Rebound in Europe lifts some, but not all markets

PARIS (AP) — Data showing that the economies of the countries that use the euro were out of recession gave a jolt to European stocks Wednesday, but the good news wasn’t enough to drive global shares.

Eurostat, the European Union’s statistics office, said the eurozone posted its first growth in the second quarter of the year since it entered recession in late 2011. The economies of the 17 EU countries grew by 0.3 percent in the April to June period from the previous quarter.

Much of that rebound was led by the region’s two largest economies: Germany, whose gross domestic product grew 0.7 percent, and France, which came in with the unexpectedly high jump of 0.5 percent.

Germany’s DAX rose 0.1 percent to 8,420, while the CAC-40 in France was up 0.2 percent at 4,103. Britain’s FTSE index broke the trend, however, and moved slightly down, by 0.2 percent, to 6,600.

Wall Street futures waned, with Dow Jones industrial futures heading 0.3 percent lower to 15,372, while S&P 500 futures fell by the same rate to 1,686.

“Much anticipation was built up yesterday in the hope that economic figures from Germany and France would prove to show signs of health in the eurozone’s strongest pillars. And that has proved to be the case,” said Chris Beauchamp, a market analyst with IG. “However, it is better to travel than to arrive, hence the somewhat muted reaction in continental markets.”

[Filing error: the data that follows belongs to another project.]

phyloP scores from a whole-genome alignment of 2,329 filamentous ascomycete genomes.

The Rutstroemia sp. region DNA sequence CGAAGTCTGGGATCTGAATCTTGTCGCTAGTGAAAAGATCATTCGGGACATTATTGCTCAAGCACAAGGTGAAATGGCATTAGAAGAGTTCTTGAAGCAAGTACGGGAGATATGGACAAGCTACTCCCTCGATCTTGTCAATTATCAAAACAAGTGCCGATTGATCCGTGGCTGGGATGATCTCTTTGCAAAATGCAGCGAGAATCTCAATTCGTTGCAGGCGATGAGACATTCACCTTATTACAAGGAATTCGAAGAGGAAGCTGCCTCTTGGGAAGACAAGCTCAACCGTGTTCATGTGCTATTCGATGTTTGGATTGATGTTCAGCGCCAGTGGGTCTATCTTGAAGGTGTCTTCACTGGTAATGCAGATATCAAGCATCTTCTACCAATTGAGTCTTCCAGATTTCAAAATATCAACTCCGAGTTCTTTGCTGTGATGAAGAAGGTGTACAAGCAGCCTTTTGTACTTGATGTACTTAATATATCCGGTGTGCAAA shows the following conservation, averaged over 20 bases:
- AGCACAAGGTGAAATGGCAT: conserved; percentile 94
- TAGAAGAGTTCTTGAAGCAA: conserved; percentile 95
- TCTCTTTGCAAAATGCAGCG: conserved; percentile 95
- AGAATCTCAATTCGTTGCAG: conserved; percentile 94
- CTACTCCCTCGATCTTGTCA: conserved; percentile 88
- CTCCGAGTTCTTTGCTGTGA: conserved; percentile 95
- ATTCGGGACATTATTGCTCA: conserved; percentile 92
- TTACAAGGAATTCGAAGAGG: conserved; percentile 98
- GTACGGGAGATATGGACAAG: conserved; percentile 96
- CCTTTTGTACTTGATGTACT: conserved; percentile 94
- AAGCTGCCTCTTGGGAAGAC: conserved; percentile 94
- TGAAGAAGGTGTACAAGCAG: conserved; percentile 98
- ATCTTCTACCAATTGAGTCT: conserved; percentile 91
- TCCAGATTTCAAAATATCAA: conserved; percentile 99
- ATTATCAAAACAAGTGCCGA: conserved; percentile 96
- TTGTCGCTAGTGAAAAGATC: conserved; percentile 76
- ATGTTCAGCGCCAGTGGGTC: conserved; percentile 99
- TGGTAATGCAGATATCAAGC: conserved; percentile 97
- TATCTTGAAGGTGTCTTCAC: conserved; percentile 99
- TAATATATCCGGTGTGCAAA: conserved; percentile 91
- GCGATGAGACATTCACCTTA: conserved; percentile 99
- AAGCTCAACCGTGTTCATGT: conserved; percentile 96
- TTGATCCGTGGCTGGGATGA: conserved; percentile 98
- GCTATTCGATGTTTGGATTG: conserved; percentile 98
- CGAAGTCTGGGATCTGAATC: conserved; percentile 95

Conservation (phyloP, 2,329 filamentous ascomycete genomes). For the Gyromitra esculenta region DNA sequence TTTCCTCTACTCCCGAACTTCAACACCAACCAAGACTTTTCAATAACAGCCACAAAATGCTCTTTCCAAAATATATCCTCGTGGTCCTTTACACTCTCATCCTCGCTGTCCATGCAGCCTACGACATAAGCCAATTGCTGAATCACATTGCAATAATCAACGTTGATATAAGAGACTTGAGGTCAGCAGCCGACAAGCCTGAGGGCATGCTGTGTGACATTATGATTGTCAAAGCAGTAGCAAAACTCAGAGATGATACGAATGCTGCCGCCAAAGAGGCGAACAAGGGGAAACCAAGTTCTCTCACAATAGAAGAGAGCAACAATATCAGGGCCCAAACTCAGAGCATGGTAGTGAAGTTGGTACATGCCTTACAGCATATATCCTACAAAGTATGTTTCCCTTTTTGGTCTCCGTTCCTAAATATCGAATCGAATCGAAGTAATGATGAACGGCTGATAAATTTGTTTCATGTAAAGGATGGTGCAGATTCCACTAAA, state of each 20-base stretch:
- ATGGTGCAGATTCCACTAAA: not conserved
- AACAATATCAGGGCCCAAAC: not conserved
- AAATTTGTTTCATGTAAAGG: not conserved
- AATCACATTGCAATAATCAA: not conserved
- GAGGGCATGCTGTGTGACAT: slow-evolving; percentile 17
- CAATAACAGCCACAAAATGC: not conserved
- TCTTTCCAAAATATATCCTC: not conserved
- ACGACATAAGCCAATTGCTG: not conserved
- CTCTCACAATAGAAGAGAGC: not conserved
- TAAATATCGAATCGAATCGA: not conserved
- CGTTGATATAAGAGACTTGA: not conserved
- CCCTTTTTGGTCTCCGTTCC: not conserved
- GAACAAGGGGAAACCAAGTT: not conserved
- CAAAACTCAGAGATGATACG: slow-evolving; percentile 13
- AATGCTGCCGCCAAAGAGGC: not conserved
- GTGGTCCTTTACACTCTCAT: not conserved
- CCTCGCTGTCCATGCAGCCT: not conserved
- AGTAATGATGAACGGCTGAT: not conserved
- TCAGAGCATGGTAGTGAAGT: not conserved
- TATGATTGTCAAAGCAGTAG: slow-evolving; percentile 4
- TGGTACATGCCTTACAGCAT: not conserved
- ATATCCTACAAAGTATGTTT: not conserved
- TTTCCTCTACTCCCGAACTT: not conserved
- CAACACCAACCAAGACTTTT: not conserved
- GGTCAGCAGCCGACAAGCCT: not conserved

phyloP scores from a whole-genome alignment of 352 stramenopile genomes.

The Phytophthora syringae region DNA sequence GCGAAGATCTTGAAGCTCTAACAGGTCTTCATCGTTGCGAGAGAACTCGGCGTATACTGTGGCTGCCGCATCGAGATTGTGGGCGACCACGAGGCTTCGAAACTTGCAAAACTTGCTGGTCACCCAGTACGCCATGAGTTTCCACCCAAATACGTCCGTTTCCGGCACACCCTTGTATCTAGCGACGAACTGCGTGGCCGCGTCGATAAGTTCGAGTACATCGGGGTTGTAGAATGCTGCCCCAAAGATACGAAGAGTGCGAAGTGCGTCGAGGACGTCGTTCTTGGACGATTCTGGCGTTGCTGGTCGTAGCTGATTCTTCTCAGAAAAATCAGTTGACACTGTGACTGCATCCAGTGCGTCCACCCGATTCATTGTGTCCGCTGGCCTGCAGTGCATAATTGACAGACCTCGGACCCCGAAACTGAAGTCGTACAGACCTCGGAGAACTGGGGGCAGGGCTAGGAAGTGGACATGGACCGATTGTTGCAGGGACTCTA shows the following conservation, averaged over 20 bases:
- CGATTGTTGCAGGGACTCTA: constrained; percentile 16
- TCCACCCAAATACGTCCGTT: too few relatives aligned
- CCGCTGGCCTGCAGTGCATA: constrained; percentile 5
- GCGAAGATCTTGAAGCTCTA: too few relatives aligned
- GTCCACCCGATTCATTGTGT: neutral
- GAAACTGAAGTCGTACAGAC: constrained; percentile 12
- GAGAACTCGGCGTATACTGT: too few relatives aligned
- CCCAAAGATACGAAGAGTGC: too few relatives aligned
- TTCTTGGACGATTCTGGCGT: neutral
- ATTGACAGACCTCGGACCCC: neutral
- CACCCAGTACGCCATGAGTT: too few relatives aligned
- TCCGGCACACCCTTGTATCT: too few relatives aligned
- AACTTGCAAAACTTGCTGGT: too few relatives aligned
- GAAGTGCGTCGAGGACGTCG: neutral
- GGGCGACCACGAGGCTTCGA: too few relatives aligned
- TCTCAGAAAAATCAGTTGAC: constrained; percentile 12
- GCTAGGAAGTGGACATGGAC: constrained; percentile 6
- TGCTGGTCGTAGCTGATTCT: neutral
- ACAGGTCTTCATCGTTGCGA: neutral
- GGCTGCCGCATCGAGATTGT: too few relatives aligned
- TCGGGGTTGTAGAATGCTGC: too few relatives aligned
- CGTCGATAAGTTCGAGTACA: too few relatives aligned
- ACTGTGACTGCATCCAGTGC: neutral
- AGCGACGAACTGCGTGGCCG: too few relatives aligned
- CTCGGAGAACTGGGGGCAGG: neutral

Also, many of Europe’s smaller economies remain bogged down by high levels of debt and unemployment that will take years to reduce.

Asian stock markets mostly drifted after U.S. retail sales data added to expectations the Federal Reserve will start scaling back its monetary stimulus this year.

The U.S. government said retail sales edged up in July by 0.2 percent, slightly less than expected. But core sales — a category that excludes autos, gas and building supplies — reached the highest level in seven months.

Retail sales are closely watched because consumer spending accounts for 70 percent of U.S. economic activity.

The figures could have an impact on expectations of when the Fed will start to reduce its monetary stimulus. Most economists think that so-called tapering will start as soon as next month.

Japan’s Nikkei 225 index rose 1.3 percent to close at 14,050.16. South Korea’s Kospi advanced 0.6 percent to 1,923.91. Australia’s S&P/ASX 200 was nearly unchanged at 5,157.40.

Mainland Chinese shares fell. The Shanghai Composite Index lost 0.3 percent to 2,100.14, while the smaller Shenzhen Composite Index fell 0.2 percent to 1,012.80.

Hong Kong’s stock exchange was closed for the day as Typhoon Utor lashed the Asian financial center with wind and rain.

Benchmark oil for September delivery was down 55 cents to $106.28 per barrel in electronic trading on the New York Mercantile Exchange.

In currencies, the euro was flat at $1.3260.


Pamela Sampson in Bangkok contributed to this story. Follow Sampson on Twitter at

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